Elmet by Fiona Mozley
The journey that was Elmet all began on a journey and the end result for Fiona Mozley is that Elmet is a compelling and dramatic debut novel that ended up becoming shortlisted for one of the most prestigious book prizes The Man Booker Prize.
Elmet is dark and there is also something very Gothic in its setting and telling. Set in the Yorkshire countryside and is a dramatic telling of what is a family that is troubled. The narrator is Daniel and he lives with his sister Cathy together with their father John who is a fighter and not one to mess with.
John takes his children and they build a house and settle in. Their mother who seemed never to be close was never around the children and then just disappeared they then lived with Granny Morley and all seemed to be working well. They went to School and now they have retreated from society and live in the woods. While Daniel seems to be the quieter preferring to read, Cathy likes to explore the woods.
The family are now separated from the real life and people of the town and so they more or less live off the land and fend for themselves. There is Vivien with whom their father has some sort of relationship with and now the children will be taught by Vivien. But trouble is not far away as Daddy has built the house with his own hands. But now the man who claims to own the land Mr Price has come to call. He claims the land is his after their mother handed over the deeds as some sort of repayment against debt she had. At this point my thoughts were running away with me, was there something going on between the children’s mother and Mr Price? What follows is a chilling threat to their very existence and it is real and dark. Now the struggle over the families very existence begins. This is a family that is close and will stay that way through to the end. However, it ends. They will stick by each other.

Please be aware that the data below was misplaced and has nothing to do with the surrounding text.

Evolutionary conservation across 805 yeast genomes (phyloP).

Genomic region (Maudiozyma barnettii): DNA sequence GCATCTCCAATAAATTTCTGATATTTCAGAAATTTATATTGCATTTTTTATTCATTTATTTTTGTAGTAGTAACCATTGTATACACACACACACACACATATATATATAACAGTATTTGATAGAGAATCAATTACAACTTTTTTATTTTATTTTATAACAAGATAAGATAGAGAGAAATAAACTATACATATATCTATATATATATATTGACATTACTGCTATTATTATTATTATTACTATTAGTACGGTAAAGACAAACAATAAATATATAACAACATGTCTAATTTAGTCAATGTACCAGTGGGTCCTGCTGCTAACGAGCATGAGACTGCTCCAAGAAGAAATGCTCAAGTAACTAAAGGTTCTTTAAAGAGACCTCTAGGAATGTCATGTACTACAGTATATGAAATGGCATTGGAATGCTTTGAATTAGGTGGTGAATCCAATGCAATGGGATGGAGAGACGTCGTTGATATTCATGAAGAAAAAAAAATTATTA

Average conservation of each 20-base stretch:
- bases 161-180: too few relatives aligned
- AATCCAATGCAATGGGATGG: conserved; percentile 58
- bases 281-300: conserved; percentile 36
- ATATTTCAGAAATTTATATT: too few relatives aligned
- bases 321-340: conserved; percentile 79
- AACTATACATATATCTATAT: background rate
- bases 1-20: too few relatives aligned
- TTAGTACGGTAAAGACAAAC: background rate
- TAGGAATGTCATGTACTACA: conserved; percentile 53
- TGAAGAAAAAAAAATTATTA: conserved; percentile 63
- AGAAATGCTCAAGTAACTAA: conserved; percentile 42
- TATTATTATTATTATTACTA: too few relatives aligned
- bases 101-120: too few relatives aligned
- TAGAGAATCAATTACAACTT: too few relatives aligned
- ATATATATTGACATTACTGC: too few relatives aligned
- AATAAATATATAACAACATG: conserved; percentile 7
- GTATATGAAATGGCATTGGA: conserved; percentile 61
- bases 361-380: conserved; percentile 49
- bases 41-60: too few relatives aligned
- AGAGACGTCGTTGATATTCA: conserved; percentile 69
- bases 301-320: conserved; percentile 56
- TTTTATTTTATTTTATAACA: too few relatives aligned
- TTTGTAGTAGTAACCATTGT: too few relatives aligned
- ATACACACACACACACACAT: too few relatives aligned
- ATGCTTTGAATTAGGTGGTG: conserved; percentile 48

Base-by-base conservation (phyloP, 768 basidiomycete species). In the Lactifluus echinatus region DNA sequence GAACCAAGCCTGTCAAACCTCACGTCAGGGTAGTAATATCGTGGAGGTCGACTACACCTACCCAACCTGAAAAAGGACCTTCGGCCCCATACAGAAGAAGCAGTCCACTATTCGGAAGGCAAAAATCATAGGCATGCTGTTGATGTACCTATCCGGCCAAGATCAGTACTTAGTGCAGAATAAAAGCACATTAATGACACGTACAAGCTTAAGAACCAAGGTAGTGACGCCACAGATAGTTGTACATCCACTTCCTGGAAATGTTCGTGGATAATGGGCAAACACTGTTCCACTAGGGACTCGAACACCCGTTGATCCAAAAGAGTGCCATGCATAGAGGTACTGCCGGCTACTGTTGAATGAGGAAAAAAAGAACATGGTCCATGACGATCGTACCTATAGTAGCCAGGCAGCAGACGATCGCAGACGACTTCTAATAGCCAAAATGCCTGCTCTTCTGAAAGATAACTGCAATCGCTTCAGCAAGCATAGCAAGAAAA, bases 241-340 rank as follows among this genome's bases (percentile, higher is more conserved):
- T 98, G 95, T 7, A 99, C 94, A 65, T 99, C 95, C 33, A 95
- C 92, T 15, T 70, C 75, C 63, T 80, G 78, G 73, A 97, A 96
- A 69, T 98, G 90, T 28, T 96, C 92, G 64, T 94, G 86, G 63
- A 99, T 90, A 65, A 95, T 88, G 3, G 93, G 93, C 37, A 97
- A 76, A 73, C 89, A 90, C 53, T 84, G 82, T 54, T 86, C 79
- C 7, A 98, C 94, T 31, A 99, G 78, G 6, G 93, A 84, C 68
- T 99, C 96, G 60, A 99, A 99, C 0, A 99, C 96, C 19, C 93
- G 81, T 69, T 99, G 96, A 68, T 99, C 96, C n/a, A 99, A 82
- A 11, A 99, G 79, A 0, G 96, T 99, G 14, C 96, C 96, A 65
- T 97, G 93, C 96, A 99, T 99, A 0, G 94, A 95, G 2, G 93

When the book moves into the final stages the pace increases and this is where it got so fast that I just wanted it to slow down a bit. Now the nail biting finale is coming up a battle for survival. Sweeping, dark and dramatic are words that came to mind and also resembles the surrounding countryside. The book left me with a headache but not in a bad way it was just I became so involved in this drama that was being played out. This is an incredible breakthrough novel that was never going to deliver an ending that is satisfactory.
Elmet deserved its place on the shortlist and was one of my tips to win, many have sung its praises. Let’s be clear this is not a feel good book and not one to read if you need cheering up. I loved Elmet and many who come to discover it now will also come to love Fiona Mozley’s writing. It left me wondering what is to come next from this very exciting new writing talent. HIGHLY RECOMMENDED.
Elmet by Fiona Mozley is published by John Murray and was published on 10th August 2017 and is available through Waterstones, Amazon and all good bookshops.
The Good Guy – Susan Beale